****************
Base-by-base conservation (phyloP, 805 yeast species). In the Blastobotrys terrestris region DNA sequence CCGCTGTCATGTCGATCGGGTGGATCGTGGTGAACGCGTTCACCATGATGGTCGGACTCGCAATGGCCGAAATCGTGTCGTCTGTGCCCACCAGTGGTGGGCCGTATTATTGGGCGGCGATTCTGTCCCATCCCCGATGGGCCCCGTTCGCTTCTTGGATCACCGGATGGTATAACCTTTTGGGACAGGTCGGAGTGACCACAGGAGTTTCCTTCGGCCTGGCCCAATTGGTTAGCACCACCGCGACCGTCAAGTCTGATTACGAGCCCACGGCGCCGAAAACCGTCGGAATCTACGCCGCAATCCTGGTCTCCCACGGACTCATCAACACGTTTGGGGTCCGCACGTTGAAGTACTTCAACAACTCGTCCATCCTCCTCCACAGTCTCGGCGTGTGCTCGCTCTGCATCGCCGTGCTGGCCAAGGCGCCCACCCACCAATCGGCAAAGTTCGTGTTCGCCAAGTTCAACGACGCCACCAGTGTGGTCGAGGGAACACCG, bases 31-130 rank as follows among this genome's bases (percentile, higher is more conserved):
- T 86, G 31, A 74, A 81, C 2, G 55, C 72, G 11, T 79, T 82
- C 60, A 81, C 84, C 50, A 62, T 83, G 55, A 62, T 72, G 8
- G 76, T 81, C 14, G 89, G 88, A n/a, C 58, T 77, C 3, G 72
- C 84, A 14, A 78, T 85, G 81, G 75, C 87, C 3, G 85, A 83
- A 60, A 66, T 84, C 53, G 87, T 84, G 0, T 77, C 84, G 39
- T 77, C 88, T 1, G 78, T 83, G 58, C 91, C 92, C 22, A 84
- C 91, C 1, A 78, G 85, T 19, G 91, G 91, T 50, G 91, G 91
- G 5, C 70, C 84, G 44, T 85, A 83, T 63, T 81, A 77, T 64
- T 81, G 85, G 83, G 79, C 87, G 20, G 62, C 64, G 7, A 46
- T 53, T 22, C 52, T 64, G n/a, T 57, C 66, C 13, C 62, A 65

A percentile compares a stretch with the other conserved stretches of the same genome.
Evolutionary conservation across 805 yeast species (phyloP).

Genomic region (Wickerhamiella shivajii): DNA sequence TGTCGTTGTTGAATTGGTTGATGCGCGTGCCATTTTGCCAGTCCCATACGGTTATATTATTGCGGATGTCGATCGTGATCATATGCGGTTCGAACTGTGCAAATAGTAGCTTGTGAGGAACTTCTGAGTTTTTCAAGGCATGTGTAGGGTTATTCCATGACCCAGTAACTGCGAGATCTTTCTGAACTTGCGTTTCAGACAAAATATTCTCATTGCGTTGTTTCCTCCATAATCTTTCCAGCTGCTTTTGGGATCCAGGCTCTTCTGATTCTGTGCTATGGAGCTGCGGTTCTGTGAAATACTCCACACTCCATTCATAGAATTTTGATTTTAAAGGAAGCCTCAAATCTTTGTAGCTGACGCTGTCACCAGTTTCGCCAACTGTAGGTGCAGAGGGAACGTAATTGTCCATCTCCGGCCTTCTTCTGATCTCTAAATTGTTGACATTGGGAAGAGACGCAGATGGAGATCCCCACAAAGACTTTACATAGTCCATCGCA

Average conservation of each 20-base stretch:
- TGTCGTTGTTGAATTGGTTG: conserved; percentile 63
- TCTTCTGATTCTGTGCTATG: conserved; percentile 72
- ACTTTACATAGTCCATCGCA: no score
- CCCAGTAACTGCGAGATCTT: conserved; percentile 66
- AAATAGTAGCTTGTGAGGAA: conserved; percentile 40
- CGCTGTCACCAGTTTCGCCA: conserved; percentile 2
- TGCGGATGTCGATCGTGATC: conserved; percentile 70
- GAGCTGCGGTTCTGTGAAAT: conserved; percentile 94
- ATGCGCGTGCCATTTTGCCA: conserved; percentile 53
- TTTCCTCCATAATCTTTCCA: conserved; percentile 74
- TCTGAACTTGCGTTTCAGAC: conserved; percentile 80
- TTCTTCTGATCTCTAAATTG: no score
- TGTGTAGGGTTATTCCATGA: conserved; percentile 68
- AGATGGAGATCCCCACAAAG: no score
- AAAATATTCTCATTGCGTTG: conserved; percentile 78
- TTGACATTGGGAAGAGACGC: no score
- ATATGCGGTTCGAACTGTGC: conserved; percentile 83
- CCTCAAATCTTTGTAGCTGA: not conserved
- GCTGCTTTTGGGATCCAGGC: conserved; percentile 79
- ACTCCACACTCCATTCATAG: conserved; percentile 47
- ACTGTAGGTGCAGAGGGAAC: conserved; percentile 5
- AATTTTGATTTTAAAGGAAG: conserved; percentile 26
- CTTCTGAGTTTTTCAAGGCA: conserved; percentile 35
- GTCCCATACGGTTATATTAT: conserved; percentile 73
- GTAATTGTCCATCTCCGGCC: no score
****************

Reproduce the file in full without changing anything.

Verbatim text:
Base-by-base conservation (phyloP, 805 yeast species). In the Blastobotrys terrestris region DNA sequence CCGCTGTCATGTCGATCGGGTGGATCGTGGTGAACGCGTTCACCATGATGGTCGGACTCGCAATGGCCGAAATCGTGTCGTCTGTGCCCACCAGTGGTGGGCCGTATTATTGGGCGGCGATTCTGTCCCATCCCCGATGGGCCCCGTTCGCTTCTTGGATCACCGGATGGTATAACCTTTTGGGACAGGTCGGAGTGACCACAGGAGTTTCCTTCGGCCTGGCCCAATTGGTTAGCACCACCGCGACCGTCAAGTCTGATTACGAGCCCACGGCGCCGAAAACCGTCGGAATCTACGCCGCAATCCTGGTCTCCCACGGACTCATCAACACGTTTGGGGTCCGCACGTTGAAGTACTTCAACAACTCGTCCATCCTCCTCCACAGTCTCGGCGTGTGCTCGCTCTGCATCGCCGTGCTGGCCAAGGCGCCCACCCACCAATCGGCAAAGTTCGTGTTCGCCAAGTTCAACGACGCCACCAGTGTGGTCGAGGGAACACCG, bases 31-130 rank as follows among this genome's bases (percentile, higher is more conserved):
- T 86, G 31, A 74, A 81, C 2, G 55, C 72, G 11, T 79, T 82
- C 60, A 81, C 84, C 50, A 62, T 83, G 55, A 62, T 72, G 8
- G 76, T 81, C 14, G 89, G 88, A n/a, C 58, T 77, C 3, G 72
- C 84, A 14, A 78, T 85, G 81, G 75, C 87, C 3, G 85, A 83
- A 60, A 66, T 84, C 53, G 87, T 84, G 0, T 77, C 84, G 39
- T 77, C 88, T 1, G 78, T 83, G 58, C 91, C 92, C 22, A 84
- C 91, C 1, A 78, G 85, T 19, G 91, G 91, T 50, G 91, G 91
- G 5, C 70, C 84, G 44, T 85, A 83, T 63, T 81, A 77, T 64
- T 81, G 85, G 83, G 79, C 87, G 20, G 62, C 64, G 7, A 46
- T 53, T 22, C 52, T 64, G n/a, T 57, C 66, C 13, C 62, A 65

A percentile compares a stretch with the other conserved stretches of the same genome.
Evolutionary conservation across 805 yeast species (phyloP).

Genomic region (Wickerhamiella shivajii): DNA sequence TGTCGTTGTTGAATTGGTTGATGCGCGTGCCATTTTGCCAGTCCCATACGGTTATATTATTGCGGATGTCGATCGTGATCATATGCGGTTCGAACTGTGCAAATAGTAGCTTGTGAGGAACTTCTGAGTTTTTCAAGGCATGTGTAGGGTTATTCCATGACCCAGTAACTGCGAGATCTTTCTGAACTTGCGTTTCAGACAAAATATTCTCATTGCGTTGTTTCCTCCATAATCTTTCCAGCTGCTTTTGGGATCCAGGCTCTTCTGATTCTGTGCTATGGAGCTGCGGTTCTGTGAAATACTCCACACTCCATTCATAGAATTTTGATTTTAAAGGAAGCCTCAAATCTTTGTAGCTGACGCTGTCACCAGTTTCGCCAACTGTAGGTGCAGAGGGAACGTAATTGTCCATCTCCGGCCTTCTTCTGATCTCTAAATTGTTGACATTGGGAAGAGACGCAGATGGAGATCCCCACAAAGACTTTACATAGTCCATCGCA

Average conservation of each 20-base stretch:
- TGTCGTTGTTGAATTGGTTG: conserved; percentile 63
- TCTTCTGATTCTGTGCTATG: conserved; percentile 72
- ACTTTACATAGTCCATCGCA: no score
- CCCAGTAACTGCGAGATCTT: conserved; percentile 66
- AAATAGTAGCTTGTGAGGAA: conserved; percentile 40
- CGCTGTCACCAGTTTCGCCA: conserved; percentile 2
- TGCGGATGTCGATCGTGATC: conserved; percentile 70
- GAGCTGCGGTTCTGTGAAAT: conserved; percentile 94
- ATGCGCGTGCCATTTTGCCA: conserved; percentile 53
- TTTCCTCCATAATCTTTCCA: conserved; percentile 74
- TCTGAACTTGCGTTTCAGAC: conserved; percentile 80
- TTCTTCTGATCTCTAAATTG: no score
- TGTGTAGGGTTATTCCATGA: conserved; percentile 68
- AGATGGAGATCCCCACAAAG: no score
- AAAATATTCTCATTGCGTTG: conserved; percentile 78
- TTGACATTGGGAAGAGACGC: no score
- ATATGCGGTTCGAACTGTGC: conserved; percentile 83
- CCTCAAATCTTTGTAGCTGA: not conserved
- GCTGCTTTTGGGATCCAGGC: conserved; percentile 79
- ACTCCACACTCCATTCATAG: conserved; percentile 47
- ACTGTAGGTGCAGAGGGAAC: conserved; percentile 5
- AATTTTGATTTTAAAGGAAG: conserved; percentile 26
- CTTCTGAGTTTTTCAAGGCA: conserved; percentile 35
- GTCCCATACGGTTATATTAT: conserved; percentile 73
- GTAATTGTCCATCTCCGGCC: no score